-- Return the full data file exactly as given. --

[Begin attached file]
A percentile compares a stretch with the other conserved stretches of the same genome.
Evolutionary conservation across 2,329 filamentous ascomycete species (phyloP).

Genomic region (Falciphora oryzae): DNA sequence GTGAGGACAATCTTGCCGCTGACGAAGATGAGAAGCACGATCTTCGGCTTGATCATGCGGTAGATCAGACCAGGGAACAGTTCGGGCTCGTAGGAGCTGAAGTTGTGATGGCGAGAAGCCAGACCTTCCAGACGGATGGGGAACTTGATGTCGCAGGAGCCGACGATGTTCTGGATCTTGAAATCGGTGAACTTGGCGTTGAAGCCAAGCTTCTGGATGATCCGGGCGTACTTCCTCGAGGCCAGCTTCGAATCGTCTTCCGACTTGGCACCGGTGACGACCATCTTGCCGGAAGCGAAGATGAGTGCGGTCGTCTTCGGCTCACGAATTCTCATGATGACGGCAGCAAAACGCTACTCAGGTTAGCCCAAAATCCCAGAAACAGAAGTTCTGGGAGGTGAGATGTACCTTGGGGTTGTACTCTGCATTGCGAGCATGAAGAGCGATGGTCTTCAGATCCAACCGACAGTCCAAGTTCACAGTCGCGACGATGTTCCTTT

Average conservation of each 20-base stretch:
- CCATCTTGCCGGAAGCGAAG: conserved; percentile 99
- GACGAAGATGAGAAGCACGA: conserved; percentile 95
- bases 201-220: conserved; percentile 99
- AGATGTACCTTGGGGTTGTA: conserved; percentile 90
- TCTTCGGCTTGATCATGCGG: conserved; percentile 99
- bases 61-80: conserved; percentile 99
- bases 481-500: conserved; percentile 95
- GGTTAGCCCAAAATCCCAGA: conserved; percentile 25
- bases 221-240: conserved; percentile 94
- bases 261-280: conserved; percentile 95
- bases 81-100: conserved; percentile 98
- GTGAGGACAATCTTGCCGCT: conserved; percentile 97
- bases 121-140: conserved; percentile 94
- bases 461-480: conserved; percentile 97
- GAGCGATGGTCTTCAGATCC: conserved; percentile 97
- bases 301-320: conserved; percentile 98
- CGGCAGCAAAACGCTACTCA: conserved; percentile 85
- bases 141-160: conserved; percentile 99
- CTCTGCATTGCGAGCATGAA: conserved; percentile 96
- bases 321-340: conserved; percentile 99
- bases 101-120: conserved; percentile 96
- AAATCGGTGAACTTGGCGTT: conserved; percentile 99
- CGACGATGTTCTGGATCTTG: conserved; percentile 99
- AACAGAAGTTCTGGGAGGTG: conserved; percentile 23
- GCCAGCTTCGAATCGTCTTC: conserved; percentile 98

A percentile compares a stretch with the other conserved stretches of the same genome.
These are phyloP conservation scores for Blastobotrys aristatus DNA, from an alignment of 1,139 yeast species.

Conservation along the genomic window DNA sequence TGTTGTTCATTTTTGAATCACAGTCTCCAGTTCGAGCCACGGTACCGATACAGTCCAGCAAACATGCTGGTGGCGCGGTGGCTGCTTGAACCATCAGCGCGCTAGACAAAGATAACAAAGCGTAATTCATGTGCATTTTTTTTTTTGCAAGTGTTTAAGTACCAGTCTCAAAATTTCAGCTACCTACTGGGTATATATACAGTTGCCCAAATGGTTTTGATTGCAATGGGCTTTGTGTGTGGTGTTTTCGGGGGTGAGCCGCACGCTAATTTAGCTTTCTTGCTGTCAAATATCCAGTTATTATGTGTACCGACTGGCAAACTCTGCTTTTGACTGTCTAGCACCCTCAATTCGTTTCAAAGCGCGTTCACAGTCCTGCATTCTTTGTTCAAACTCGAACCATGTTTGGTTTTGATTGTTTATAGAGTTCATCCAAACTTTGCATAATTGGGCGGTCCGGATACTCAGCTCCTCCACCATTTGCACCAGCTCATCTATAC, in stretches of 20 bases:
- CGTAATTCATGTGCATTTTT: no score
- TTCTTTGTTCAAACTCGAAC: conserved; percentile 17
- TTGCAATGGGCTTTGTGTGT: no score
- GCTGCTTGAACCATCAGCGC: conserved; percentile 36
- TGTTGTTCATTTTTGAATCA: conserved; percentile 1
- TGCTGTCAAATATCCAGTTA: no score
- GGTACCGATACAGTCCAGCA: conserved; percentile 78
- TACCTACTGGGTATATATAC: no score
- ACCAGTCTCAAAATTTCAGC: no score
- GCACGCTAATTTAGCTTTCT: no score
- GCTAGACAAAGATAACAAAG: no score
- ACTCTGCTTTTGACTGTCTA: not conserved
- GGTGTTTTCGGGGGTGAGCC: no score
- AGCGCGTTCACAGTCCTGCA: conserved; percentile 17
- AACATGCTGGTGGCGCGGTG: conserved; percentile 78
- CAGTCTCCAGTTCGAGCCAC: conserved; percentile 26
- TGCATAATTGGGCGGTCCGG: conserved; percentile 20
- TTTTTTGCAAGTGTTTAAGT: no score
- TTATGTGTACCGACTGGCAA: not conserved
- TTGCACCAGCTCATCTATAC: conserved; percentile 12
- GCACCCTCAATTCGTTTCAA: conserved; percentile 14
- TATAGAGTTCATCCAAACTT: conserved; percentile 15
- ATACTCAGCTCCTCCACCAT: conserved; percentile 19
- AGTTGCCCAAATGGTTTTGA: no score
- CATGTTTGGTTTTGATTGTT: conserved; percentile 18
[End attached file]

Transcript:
A percentile compares a stretch with the other conserved stretches of the same genome.
Evolutionary conservation across 2,329 filamentous ascomycete species (phyloP).

Genomic region (Falciphora oryzae): DNA sequence GTGAGGACAATCTTGCCGCTGACGAAGATGAGAAGCACGATCTTCGGCTTGATCATGCGGTAGATCAGACCAGGGAACAGTTCGGGCTCGTAGGAGCTGAAGTTGTGATGGCGAGAAGCCAGACCTTCCAGACGGATGGGGAACTTGATGTCGCAGGAGCCGACGATGTTCTGGATCTTGAAATCGGTGAACTTGGCGTTGAAGCCAAGCTTCTGGATGATCCGGGCGTACTTCCTCGAGGCCAGCTTCGAATCGTCTTCCGACTTGGCACCGGTGACGACCATCTTGCCGGAAGCGAAGATGAGTGCGGTCGTCTTCGGCTCACGAATTCTCATGATGACGGCAGCAAAACGCTACTCAGGTTAGCCCAAAATCCCAGAAACAGAAGTTCTGGGAGGTGAGATGTACCTTGGGGTTGTACTCTGCATTGCGAGCATGAAGAGCGATGGTCTTCAGATCCAACCGACAGTCCAAGTTCACAGTCGCGACGATGTTCCTTT

Average conservation of each 20-base stretch:
- CCATCTTGCCGGAAGCGAAG: conserved; percentile 99
- GACGAAGATGAGAAGCACGA: conserved; percentile 95
- bases 201-220: conserved; percentile 99
- AGATGTACCTTGGGGTTGTA: conserved; percentile 90
- TCTTCGGCTTGATCATGCGG: conserved; percentile 99
- bases 61-80: conserved; percentile 99
- bases 481-500: conserved; percentile 95
- GGTTAGCCCAAAATCCCAGA: conserved; percentile 25
- bases 221-240: conserved; percentile 94
- bases 261-280: conserved; percentile 95
- bases 81-100: conserved; percentile 98
- GTGAGGACAATCTTGCCGCT: conserved; percentile 97
- bases 121-140: conserved; percentile 94
- bases 461-480: conserved; percentile 97
- GAGCGATGGTCTTCAGATCC: conserved; percentile 97
- bases 301-320: conserved; percentile 98
- CGGCAGCAAAACGCTACTCA: conserved; percentile 85
- bases 141-160: conserved; percentile 99
- CTCTGCATTGCGAGCATGAA: conserved; percentile 96
- bases 321-340: conserved; percentile 99
- bases 101-120: conserved; percentile 96
- AAATCGGTGAACTTGGCGTT: conserved; percentile 99
- CGACGATGTTCTGGATCTTG: conserved; percentile 99
- AACAGAAGTTCTGGGAGGTG: conserved; percentile 23
- GCCAGCTTCGAATCGTCTTC: conserved; percentile 98

A percentile compares a stretch with the other conserved stretches of the same genome.
These are phyloP conservation scores for Blastobotrys aristatus DNA, from an alignment of 1,139 yeast species.

Conservation along the genomic window DNA sequence TGTTGTTCATTTTTGAATCACAGTCTCCAGTTCGAGCCACGGTACCGATACAGTCCAGCAAACATGCTGGTGGCGCGGTGGCTGCTTGAACCATCAGCGCGCTAGACAAAGATAACAAAGCGTAATTCATGTGCATTTTTTTTTTTGCAAGTGTTTAAGTACCAGTCTCAAAATTTCAGCTACCTACTGGGTATATATACAGTTGCCCAAATGGTTTTGATTGCAATGGGCTTTGTGTGTGGTGTTTTCGGGGGTGAGCCGCACGCTAATTTAGCTTTCTTGCTGTCAAATATCCAGTTATTATGTGTACCGACTGGCAAACTCTGCTTTTGACTGTCTAGCACCCTCAATTCGTTTCAAAGCGCGTTCACAGTCCTGCATTCTTTGTTCAAACTCGAACCATGTTTGGTTTTGATTGTTTATAGAGTTCATCCAAACTTTGCATAATTGGGCGGTCCGGATACTCAGCTCCTCCACCATTTGCACCAGCTCATCTATAC, in stretches of 20 bases:
- CGTAATTCATGTGCATTTTT: no score
- TTCTTTGTTCAAACTCGAAC: conserved; percentile 17
- TTGCAATGGGCTTTGTGTGT: no score
- GCTGCTTGAACCATCAGCGC: conserved; percentile 36
- TGTTGTTCATTTTTGAATCA: conserved; percentile 1
- TGCTGTCAAATATCCAGTTA: no score
- GGTACCGATACAGTCCAGCA: conserved; percentile 78
- TACCTACTGGGTATATATAC: no score
- ACCAGTCTCAAAATTTCAGC: no score
- GCACGCTAATTTAGCTTTCT: no score
- GCTAGACAAAGATAACAAAG: no score
- ACTCTGCTTTTGACTGTCTA: not conserved
- GGTGTTTTCGGGGGTGAGCC: no score
- AGCGCGTTCACAGTCCTGCA: conserved; percentile 17
- AACATGCTGGTGGCGCGGTG: conserved; percentile 78
- CAGTCTCCAGTTCGAGCCAC: conserved; percentile 26
- TGCATAATTGGGCGGTCCGG: conserved; percentile 20
- TTTTTTGCAAGTGTTTAAGT: no score
- TTATGTGTACCGACTGGCAA: not conserved
- TTGCACCAGCTCATCTATAC: conserved; percentile 12
- GCACCCTCAATTCGTTTCAA: conserved; percentile 14
- TATAGAGTTCATCCAAACTT: conserved; percentile 15
- ATACTCAGCTCCTCCACCAT: conserved; percentile 19
- AGTTGCCCAAATGGTTTTGA: no score
- CATGTTTGGTTTTGATTGTT: conserved; percentile 18